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Home > About > News > Boys & Girls Clubs face closing a number of Clubs after government funding not renewed
May 30, 2024 | Press Release

Boys & Girls Clubs face closing a number of Clubs after government funding not renewed

The non-renewal of approximately $3 million in federal funds may force Boys & Girls Clubs of Northeast Ohio to cut back its services across the region if the gap cannot be closed with new financial support.

Boys & Girls Clubs of Northeast Ohio CEO Allen Smith said the organization is doing “everything we can possibly do” to head off Club closings, which could impact hundreds of kids ages 6-18 who go to the Clubs after school each day. BGCNEO, which does not charge families for membership, has about 9,800 members at 49 Clubs in six Northeast Ohio counties.

BGCNEO is launching a corporate campaign and seeking additional local and state government support in an effort to close the funding gap before the 2024-2025 school year starts.

Boys & Girls Clubs are safe, fun places for kids to go to after school and in the summer. Clubs focus on academic success, healthy lifestyles and leadership skills. Members receive a free daily meal, help from caring adult mentors and opportunities in sports, the arts and career readiness.

Clubs provide parents access to free, high-quality after-school programs that ensure their child is safe, supervised, and engaged in learning. An independent national survey of Boys & Girls Clubs shows that kids in our program make positive changes – all of which benefit our community. These changes include increased graduation rates, improved academic scores, getting more involved in community service and being less likely to do risky things like carrying weapons or using drugs and alcohol.

Smith said the loss of federal funds most directly impacts Clubs in Cuyahoga and Lorain counties.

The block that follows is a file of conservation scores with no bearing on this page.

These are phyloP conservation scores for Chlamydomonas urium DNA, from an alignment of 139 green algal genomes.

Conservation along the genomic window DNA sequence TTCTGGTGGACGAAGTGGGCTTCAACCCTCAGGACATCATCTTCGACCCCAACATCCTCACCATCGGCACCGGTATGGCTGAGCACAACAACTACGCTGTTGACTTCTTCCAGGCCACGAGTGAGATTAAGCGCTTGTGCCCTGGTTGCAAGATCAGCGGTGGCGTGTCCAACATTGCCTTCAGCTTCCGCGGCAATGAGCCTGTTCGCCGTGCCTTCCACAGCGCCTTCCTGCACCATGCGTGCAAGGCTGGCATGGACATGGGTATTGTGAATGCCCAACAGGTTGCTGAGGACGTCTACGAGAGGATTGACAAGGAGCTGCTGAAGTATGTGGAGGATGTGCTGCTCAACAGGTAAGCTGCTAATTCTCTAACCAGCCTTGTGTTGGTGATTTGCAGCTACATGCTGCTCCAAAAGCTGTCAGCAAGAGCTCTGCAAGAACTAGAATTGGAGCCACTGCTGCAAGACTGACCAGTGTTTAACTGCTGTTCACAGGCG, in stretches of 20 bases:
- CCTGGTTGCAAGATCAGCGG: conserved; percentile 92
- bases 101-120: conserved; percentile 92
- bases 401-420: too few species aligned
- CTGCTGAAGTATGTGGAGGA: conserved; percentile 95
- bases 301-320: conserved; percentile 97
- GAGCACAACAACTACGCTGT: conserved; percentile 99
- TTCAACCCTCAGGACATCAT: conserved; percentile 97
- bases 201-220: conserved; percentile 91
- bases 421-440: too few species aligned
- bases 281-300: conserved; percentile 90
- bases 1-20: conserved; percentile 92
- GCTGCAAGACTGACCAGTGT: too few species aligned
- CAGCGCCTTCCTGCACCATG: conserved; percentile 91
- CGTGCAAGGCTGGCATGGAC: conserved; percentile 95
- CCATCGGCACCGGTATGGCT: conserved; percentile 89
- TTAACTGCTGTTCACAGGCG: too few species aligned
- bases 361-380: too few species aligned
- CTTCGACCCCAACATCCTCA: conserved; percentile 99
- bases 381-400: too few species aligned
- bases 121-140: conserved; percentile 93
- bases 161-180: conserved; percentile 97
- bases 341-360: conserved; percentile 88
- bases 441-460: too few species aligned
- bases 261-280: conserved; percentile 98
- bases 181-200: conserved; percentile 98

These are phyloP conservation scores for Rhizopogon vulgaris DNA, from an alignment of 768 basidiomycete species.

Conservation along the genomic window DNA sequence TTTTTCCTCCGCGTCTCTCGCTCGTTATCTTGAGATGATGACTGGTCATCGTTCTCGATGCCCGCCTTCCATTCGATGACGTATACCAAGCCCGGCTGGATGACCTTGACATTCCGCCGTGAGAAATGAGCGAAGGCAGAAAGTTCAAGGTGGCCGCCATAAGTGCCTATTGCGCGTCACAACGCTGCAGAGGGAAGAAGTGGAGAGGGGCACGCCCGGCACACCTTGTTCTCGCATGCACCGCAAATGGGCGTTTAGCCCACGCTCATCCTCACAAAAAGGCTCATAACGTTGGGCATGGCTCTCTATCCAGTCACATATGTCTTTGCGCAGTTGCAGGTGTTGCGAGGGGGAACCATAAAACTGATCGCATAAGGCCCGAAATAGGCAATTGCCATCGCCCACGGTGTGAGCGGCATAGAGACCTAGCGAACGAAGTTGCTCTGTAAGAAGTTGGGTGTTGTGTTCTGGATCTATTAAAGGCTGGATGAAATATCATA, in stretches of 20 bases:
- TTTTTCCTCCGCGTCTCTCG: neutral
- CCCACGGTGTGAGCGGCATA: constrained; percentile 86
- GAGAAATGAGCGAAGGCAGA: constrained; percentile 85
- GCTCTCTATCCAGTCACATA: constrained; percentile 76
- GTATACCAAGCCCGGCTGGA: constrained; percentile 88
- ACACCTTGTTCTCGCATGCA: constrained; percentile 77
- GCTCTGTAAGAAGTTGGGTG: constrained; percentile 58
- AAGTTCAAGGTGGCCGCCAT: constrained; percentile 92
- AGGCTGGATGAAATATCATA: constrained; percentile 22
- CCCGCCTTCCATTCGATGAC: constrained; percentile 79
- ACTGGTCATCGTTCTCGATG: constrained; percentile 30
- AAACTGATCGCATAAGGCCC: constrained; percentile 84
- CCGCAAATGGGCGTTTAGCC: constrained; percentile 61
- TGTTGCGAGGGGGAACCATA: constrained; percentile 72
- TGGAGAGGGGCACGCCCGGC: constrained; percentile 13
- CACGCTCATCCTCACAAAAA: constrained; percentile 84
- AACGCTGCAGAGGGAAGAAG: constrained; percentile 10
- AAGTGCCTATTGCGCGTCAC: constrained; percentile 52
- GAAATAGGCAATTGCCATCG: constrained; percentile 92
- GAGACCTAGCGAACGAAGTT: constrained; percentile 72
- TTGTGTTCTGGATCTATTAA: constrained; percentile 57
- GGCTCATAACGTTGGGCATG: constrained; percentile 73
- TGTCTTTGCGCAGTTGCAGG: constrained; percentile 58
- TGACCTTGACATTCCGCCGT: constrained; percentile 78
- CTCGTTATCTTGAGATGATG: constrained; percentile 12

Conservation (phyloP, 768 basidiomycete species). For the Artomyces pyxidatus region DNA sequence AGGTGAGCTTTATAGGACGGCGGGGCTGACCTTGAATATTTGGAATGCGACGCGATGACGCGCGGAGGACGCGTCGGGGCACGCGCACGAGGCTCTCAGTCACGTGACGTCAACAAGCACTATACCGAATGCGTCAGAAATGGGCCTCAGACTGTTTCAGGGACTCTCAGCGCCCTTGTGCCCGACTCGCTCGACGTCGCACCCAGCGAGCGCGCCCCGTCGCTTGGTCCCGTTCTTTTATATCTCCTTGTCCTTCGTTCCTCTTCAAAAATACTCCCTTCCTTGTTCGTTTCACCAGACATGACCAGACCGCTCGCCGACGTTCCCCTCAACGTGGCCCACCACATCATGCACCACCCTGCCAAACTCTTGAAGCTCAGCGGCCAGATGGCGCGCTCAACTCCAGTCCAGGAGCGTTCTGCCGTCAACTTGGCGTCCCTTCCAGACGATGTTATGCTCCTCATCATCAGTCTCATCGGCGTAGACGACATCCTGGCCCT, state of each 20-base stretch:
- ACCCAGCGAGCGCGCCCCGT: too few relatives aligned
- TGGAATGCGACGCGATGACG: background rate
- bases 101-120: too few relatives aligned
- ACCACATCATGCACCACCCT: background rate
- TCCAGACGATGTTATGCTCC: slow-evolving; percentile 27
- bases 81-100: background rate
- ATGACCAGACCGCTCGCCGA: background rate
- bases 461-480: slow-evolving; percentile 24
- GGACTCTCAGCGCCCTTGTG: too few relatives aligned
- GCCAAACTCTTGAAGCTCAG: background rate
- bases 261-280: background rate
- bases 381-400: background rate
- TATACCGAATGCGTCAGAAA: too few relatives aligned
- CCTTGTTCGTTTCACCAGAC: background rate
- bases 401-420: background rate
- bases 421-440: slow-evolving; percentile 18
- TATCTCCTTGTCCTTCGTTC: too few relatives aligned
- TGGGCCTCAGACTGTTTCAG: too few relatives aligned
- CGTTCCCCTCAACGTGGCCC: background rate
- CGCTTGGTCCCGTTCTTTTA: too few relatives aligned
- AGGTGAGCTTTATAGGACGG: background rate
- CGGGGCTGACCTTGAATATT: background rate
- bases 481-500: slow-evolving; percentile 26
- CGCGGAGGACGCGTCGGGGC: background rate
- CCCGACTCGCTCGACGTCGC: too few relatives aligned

“We are facing a difficult challenge, one that could have life-altering consequences for some of our most vulnerable children,” Smith said. “Families across Northeast Ohio count on us to provide a safe place for their children at no cost. The prospect of having to close even one Club, let alone several, is disconcerting. We continue to hope the community will rally behind our kids.”

BGCNEO officials said the unexpected loss of federal funds has led to a budget shortfall. Additionally, many school systems, including the Cleveland Metropolitan School District and Lorain City School District, are reducing or eliminating afterschool programs; BGCNEO has Clubs in 38 schools.

Smith said BGCNEO is looking “to serve as many kids in as many places as possible.”

BGCNEO’s corporate campaign is chaired by Mark Bachmann, partner at Marcus Thomas LLC, and Alex King, executive vice president, marketing and brand strategy for the Cleveland Guardians.

“The stakes here are high, and we are calling on the corporate community to join us in making sure this life-changing organization can serve as many children as possible,” King said. “The response we are getting from corporate leaders has been positive – they see the need and they see that Clubs work. Time is short, and we need more companies to get involved.”

Law enforcement statistics show that the 3-6 p.m. weekday time period after school is when kids are most likely to become victims of crime or to get into trouble. That is when the Clubs are open.

BGCNEO has established a Save Our Clubs campaign donation page.

BGCNEO typically reduces the number of Clubs open during the summer by consolidating two nearby sites at one location. This year it is possible some Clubs closed for the summer will not reopen.

The summer session starts June 10. Registration is now open.

BGCNEO, which has about 350 employees, was formed in 2019 by the merger of Clubs in Cleveland, Akron, Lorain County and Sandusky. It is one of the largest Boys & Girls Clubs in the Midwest.